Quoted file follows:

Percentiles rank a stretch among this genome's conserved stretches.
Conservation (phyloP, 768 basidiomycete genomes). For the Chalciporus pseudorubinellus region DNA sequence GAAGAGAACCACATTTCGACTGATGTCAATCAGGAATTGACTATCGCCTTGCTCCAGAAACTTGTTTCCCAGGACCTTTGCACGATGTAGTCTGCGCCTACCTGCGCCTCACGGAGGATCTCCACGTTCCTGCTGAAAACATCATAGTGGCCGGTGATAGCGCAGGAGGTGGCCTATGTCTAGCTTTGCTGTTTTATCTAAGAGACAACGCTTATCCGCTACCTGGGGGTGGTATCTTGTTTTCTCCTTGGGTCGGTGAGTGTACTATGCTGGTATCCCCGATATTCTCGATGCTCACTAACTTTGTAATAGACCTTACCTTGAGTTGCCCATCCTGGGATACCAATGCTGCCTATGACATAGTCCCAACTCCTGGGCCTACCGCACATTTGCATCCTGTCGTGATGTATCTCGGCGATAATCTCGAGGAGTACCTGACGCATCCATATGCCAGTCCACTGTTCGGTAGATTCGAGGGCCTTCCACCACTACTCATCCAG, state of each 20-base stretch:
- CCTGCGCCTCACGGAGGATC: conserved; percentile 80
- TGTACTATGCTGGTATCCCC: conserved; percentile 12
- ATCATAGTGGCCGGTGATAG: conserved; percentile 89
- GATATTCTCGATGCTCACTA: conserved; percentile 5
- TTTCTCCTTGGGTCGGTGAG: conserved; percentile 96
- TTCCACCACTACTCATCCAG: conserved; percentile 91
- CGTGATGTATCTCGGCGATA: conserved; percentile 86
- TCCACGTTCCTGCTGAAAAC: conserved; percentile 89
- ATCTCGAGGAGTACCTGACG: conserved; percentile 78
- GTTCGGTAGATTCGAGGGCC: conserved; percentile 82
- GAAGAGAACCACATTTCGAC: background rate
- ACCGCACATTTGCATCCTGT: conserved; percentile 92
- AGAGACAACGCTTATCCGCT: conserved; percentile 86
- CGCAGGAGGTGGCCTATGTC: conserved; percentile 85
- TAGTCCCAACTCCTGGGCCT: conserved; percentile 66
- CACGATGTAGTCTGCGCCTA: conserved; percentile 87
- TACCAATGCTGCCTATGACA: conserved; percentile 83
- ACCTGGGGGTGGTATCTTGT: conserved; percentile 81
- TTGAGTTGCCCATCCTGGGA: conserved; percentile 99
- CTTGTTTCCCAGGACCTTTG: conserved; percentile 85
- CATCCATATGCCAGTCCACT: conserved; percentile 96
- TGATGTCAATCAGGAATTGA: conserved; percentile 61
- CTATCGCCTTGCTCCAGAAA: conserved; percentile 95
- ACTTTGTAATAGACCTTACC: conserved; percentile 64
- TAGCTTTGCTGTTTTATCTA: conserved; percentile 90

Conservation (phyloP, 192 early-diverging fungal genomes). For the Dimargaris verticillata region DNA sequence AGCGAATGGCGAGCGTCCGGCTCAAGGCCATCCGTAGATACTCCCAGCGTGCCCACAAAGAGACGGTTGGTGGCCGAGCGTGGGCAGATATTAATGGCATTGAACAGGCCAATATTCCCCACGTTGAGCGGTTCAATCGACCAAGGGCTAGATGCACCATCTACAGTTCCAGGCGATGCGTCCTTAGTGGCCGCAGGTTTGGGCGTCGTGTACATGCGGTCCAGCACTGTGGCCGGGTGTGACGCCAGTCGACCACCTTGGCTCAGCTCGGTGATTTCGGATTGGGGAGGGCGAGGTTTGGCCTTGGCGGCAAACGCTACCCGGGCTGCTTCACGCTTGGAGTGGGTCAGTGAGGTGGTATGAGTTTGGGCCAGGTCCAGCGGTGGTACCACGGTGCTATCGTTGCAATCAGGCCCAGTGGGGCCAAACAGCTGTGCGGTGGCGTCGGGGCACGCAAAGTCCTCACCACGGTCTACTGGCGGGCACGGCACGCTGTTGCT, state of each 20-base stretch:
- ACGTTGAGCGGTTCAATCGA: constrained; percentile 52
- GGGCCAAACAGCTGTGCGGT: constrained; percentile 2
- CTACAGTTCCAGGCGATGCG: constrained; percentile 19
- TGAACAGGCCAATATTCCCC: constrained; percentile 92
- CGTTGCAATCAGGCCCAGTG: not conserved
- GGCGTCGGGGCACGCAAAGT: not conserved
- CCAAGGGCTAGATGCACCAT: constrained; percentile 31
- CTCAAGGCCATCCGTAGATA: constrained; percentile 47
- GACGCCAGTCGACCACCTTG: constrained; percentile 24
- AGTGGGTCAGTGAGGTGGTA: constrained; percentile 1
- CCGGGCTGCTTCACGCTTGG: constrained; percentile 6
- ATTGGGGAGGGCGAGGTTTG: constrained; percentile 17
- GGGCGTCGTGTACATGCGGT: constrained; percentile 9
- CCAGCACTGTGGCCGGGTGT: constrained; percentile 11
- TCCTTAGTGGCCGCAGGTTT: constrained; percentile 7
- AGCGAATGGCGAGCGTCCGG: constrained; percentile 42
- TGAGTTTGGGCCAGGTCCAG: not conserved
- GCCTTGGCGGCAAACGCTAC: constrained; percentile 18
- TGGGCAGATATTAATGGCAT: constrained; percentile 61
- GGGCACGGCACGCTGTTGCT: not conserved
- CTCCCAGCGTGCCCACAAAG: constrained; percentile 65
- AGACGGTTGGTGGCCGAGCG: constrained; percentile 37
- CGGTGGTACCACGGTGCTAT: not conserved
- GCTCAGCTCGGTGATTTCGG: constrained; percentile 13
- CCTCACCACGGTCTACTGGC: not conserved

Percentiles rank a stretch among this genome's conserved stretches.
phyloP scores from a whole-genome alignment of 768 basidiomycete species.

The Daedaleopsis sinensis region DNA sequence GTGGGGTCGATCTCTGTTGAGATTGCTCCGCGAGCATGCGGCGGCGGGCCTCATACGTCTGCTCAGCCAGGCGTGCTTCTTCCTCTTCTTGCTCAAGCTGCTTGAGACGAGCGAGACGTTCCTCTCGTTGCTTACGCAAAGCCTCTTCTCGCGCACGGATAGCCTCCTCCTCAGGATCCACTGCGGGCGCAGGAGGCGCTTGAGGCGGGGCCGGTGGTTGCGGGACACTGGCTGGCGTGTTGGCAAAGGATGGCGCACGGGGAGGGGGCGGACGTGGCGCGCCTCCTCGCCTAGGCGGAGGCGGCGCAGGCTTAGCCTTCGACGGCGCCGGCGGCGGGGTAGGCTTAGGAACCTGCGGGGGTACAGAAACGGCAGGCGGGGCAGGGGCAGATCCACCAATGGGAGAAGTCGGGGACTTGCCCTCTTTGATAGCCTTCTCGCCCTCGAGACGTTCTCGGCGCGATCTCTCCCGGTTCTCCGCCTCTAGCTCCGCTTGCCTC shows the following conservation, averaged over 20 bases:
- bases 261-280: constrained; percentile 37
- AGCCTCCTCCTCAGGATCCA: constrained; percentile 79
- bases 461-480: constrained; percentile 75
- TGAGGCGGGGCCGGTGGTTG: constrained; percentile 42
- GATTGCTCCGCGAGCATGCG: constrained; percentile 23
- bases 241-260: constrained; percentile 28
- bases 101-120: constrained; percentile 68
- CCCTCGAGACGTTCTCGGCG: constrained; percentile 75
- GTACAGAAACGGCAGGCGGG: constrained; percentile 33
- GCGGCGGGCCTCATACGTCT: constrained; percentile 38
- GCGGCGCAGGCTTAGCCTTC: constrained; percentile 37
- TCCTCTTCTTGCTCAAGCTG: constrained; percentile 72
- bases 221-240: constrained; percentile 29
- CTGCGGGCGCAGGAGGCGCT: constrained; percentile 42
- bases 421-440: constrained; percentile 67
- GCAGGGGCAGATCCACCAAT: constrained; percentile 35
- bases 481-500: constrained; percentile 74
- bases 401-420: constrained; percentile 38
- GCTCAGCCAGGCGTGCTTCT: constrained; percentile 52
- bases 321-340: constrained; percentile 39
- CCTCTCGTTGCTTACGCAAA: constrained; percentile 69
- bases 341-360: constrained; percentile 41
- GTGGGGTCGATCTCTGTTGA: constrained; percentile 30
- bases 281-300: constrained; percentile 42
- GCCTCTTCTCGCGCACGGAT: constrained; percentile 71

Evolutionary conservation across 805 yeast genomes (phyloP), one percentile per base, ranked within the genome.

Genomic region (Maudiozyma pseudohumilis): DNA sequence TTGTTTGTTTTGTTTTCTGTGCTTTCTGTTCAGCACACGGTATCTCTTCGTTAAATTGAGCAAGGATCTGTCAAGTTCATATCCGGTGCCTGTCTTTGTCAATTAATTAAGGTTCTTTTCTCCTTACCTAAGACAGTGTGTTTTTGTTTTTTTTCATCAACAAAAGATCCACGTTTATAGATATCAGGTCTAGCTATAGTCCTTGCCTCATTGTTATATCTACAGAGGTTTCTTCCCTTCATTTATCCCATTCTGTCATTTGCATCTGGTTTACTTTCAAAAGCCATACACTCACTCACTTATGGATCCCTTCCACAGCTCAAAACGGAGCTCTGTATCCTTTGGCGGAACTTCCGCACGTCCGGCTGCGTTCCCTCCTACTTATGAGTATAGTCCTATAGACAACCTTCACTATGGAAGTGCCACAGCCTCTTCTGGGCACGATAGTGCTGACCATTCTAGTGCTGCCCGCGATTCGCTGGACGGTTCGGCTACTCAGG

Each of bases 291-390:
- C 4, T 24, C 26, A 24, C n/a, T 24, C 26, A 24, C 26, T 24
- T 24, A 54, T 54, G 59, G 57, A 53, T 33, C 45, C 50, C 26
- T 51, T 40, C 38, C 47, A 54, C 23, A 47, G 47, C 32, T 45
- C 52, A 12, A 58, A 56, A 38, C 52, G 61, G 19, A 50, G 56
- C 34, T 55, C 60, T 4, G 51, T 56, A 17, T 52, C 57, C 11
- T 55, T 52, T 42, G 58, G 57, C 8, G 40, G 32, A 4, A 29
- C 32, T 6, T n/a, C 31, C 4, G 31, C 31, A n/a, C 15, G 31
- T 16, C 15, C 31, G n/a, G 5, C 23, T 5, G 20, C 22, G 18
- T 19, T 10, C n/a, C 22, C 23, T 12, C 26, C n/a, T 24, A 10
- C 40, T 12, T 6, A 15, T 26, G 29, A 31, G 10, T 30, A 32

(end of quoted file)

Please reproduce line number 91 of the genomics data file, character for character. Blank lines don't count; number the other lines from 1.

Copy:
- C 32, T 6, T n/a, C 31, C 4, G 31, C 31, A n/a, C 15, G 31